A new methodology for generating and combining statistical forecasting models to enhance competitive event prediction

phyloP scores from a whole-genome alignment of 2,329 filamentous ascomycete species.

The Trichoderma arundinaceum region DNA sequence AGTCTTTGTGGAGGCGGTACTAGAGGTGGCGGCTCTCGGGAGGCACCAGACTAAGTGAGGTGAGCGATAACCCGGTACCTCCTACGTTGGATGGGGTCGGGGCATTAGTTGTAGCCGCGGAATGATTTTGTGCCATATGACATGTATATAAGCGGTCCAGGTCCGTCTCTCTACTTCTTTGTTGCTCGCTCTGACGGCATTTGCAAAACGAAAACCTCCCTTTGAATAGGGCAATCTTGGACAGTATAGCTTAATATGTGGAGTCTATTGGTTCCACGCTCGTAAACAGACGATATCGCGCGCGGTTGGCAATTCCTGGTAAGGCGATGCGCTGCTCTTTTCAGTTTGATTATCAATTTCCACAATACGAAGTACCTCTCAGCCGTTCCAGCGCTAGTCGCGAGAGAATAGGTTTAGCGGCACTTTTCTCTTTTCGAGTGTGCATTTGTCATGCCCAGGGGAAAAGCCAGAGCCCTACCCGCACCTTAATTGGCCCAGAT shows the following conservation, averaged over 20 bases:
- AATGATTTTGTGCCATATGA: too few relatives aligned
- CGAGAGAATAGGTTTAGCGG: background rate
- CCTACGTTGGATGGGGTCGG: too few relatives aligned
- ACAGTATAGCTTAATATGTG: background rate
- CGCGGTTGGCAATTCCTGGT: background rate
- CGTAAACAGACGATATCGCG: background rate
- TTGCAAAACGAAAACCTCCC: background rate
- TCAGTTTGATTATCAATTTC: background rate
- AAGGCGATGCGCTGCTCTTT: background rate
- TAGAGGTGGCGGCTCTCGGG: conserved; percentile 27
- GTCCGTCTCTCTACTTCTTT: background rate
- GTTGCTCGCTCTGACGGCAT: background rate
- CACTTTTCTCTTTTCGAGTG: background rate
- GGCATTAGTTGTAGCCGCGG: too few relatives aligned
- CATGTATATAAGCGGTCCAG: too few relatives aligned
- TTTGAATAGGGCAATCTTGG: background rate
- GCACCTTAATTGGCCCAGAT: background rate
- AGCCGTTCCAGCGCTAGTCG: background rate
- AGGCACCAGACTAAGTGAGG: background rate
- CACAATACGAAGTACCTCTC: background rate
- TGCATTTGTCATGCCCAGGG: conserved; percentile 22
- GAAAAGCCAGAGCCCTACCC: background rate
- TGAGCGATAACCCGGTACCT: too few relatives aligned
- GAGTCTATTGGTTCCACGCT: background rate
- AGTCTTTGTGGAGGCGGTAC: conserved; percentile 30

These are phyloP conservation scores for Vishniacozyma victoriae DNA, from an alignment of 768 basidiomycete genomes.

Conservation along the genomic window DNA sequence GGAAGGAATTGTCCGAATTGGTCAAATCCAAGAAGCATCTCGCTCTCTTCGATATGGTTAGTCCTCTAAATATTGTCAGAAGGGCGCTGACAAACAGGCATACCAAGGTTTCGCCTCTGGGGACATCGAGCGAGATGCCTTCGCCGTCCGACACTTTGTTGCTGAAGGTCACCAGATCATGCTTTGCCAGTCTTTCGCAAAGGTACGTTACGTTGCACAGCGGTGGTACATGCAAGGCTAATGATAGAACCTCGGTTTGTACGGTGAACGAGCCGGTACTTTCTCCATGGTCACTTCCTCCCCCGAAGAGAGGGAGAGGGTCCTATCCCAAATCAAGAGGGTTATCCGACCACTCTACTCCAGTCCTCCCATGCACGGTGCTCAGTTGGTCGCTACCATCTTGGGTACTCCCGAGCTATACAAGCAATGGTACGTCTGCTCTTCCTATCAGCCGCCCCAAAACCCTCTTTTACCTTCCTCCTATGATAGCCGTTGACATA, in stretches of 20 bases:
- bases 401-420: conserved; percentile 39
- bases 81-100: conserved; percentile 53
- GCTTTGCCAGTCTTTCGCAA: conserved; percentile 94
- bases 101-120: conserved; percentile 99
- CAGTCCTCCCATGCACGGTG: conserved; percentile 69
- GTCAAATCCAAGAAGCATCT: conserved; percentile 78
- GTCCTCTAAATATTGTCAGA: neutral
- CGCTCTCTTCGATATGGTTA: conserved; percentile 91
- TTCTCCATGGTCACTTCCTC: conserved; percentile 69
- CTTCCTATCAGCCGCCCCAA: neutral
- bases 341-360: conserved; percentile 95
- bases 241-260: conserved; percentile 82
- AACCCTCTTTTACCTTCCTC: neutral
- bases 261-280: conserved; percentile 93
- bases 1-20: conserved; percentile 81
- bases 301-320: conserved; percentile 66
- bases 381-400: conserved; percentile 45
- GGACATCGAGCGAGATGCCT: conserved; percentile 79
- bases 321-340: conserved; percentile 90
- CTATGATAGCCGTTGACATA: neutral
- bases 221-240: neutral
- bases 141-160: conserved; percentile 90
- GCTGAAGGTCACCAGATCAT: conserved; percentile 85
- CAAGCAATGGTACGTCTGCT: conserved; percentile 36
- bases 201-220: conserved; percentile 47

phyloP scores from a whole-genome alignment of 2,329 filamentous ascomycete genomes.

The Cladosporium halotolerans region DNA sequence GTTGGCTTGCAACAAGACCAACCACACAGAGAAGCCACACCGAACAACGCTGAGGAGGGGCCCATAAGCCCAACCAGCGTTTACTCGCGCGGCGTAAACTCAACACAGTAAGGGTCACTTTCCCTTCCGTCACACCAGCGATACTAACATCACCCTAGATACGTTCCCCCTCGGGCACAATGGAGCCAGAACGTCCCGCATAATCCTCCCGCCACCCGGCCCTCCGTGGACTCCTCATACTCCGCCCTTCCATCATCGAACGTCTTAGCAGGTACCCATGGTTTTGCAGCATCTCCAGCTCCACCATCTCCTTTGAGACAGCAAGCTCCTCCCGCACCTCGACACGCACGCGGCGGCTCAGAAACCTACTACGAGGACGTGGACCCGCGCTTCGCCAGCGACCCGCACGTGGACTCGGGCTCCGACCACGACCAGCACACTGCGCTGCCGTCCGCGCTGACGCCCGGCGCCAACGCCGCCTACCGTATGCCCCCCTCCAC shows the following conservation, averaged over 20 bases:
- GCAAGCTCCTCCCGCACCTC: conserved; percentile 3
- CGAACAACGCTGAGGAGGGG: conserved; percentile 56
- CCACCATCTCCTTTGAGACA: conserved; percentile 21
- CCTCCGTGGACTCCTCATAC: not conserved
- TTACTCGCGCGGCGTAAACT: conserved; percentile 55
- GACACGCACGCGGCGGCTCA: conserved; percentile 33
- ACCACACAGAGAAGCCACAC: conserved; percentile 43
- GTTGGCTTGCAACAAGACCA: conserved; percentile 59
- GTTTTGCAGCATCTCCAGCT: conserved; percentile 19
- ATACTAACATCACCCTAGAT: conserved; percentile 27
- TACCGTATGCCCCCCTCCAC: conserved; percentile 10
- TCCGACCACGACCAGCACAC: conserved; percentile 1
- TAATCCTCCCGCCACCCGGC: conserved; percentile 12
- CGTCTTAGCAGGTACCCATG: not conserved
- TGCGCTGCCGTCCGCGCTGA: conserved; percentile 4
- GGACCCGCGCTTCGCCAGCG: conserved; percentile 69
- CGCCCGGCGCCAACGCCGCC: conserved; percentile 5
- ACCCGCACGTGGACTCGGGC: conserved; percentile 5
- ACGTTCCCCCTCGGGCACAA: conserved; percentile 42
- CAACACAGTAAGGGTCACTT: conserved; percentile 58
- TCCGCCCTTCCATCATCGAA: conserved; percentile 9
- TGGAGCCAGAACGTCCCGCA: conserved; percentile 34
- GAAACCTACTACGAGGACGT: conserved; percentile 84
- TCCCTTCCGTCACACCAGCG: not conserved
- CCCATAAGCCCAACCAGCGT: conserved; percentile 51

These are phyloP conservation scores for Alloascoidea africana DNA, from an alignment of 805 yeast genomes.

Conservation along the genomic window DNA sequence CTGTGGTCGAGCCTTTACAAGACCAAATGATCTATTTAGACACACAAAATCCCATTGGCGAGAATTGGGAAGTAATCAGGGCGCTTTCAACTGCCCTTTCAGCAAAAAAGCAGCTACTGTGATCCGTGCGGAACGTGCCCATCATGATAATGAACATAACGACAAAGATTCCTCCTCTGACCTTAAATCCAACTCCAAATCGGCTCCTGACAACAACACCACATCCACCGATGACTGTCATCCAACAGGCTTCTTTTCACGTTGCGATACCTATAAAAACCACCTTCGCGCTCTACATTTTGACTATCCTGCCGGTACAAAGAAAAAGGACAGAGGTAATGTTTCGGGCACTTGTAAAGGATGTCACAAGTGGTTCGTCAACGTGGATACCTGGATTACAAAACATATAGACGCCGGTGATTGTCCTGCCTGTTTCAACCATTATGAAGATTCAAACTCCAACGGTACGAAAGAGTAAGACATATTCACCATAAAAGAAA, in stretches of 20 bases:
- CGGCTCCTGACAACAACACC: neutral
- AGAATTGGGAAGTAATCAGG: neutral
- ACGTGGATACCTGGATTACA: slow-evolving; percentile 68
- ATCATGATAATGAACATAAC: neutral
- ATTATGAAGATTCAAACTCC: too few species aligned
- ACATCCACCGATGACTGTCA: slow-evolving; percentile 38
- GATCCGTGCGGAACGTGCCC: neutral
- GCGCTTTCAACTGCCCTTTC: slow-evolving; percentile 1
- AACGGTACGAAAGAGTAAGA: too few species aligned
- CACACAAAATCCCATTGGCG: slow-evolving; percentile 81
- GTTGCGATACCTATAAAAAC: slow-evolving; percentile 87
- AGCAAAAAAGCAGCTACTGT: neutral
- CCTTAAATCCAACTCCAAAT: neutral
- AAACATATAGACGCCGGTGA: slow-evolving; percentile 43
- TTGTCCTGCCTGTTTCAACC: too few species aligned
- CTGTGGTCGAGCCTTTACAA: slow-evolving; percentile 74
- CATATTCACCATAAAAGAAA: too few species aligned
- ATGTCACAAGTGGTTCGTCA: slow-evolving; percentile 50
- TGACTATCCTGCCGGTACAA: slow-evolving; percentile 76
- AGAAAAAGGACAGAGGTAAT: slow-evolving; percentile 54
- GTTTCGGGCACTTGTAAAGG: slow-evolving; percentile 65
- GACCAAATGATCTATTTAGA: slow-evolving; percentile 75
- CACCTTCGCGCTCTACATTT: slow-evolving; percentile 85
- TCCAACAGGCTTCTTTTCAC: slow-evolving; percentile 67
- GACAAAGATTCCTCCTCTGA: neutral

Forecasting methods are routinely employed to predict the outcome of competitive events (CEs) and to shed light on the factors that influence participants’ winning prospects (e.g., in sports events, political elections). Combining statistical models’ forecasts, shown to be highly successful in other settings, has been neglected in CE prediction. Two particular difficulties arise when developing model-based composite forecasts of CE outcomes: the intensity of rivalry among contestants, and the strength/diversity trade-off among individual models. To overcome these challenges we propose a range of surrogate measures of event outcome to construct a heterogeneous set of base forecasts. To effectively extract the complementary information concealed within these predictions, we develop a novel pooling mechanism which accounts for competition among contestants: a stacking paradigm integrating conditional logit regression and log-likelihood-ratio-based forecast selection. Empirical results using data related to horseracing events demonstrate that: (i) base model strength and diversity are important when combining model-based predictions for CEs; (ii) average-based pooling, commonly employed elsewhere, may not be appropriate for CEs (because average-based pooling exclusively focuses on strength); and (iii) the proposed stacking ensemble provides statistically and economically accurate forecasts. These results have important implications for regulators of betting markets associated with CEs and in particular for the accurate assessment of market efficiency.
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